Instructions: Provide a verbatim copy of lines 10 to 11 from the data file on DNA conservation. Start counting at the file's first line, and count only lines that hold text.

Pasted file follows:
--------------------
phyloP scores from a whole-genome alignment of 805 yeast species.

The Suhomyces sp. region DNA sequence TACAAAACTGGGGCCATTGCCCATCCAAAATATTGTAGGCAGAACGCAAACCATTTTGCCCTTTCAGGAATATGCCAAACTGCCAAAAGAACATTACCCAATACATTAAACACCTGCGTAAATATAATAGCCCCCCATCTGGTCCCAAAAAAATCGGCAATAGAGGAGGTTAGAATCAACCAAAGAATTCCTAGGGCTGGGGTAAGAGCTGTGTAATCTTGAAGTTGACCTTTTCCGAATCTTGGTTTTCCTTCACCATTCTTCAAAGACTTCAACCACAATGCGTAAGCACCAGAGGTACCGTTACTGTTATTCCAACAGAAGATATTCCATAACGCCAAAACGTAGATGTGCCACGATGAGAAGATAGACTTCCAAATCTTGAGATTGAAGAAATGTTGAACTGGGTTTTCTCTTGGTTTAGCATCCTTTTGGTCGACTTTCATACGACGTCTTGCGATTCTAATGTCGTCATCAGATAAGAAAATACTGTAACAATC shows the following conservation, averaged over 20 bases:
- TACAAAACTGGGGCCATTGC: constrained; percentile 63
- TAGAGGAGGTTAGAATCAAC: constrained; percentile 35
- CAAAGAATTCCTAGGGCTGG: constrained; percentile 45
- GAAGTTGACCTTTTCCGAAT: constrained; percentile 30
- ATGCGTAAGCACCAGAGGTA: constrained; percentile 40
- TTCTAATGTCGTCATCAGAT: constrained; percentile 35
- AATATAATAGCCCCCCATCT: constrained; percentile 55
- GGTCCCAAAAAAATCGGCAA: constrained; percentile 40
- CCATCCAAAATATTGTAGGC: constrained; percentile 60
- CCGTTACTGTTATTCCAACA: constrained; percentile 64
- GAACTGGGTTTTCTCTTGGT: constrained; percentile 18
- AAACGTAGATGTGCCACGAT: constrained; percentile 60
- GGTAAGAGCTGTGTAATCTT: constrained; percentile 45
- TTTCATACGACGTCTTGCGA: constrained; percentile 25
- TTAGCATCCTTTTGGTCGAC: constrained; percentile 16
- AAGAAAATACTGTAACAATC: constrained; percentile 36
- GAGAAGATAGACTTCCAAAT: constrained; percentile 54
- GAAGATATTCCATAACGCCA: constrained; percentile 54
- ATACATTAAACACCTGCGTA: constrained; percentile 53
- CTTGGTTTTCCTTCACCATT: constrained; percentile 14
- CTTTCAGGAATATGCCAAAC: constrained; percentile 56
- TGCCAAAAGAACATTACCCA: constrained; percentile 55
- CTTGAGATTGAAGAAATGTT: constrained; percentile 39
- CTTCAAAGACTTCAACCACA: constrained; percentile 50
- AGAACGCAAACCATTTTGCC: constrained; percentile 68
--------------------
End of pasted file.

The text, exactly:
- GGTCCCAAAAAAATCGGCAA: constrained; percentile 40
- CCATCCAAAATATTGTAGGC: constrained; percentile 60